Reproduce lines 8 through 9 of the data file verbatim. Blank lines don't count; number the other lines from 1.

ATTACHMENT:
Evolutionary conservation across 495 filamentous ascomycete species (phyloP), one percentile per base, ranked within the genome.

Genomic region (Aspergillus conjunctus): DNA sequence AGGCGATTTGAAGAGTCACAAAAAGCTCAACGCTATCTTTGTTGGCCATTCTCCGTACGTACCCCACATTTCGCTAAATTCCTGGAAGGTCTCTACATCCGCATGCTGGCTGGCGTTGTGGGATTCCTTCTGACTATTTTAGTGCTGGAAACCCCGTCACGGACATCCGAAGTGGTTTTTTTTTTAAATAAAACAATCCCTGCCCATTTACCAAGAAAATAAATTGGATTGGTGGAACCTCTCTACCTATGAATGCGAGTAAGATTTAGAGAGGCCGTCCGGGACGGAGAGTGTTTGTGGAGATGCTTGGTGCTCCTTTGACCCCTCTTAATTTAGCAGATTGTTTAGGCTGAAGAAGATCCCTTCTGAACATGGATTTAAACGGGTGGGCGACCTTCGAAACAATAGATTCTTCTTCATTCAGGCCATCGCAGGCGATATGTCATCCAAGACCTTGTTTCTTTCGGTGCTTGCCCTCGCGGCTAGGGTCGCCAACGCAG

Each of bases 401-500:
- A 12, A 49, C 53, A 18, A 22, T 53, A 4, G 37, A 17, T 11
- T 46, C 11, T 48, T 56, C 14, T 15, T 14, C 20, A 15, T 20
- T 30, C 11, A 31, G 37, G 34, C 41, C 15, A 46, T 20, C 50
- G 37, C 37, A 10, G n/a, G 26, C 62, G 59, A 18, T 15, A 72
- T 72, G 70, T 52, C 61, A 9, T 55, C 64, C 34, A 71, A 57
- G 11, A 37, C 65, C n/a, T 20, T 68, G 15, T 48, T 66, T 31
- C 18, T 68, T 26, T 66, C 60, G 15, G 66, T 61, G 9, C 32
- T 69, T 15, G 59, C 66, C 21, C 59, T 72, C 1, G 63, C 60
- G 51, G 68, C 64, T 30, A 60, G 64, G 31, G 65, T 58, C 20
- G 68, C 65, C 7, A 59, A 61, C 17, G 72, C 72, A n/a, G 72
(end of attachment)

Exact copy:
- T 72, G 70, T 52, C 61, A 9, T 55, C 64, C 34, A 71, A 57
- G 11, A 37, C 65, C n/a, T 20, T 68, G 15, T 48, T 66, T 31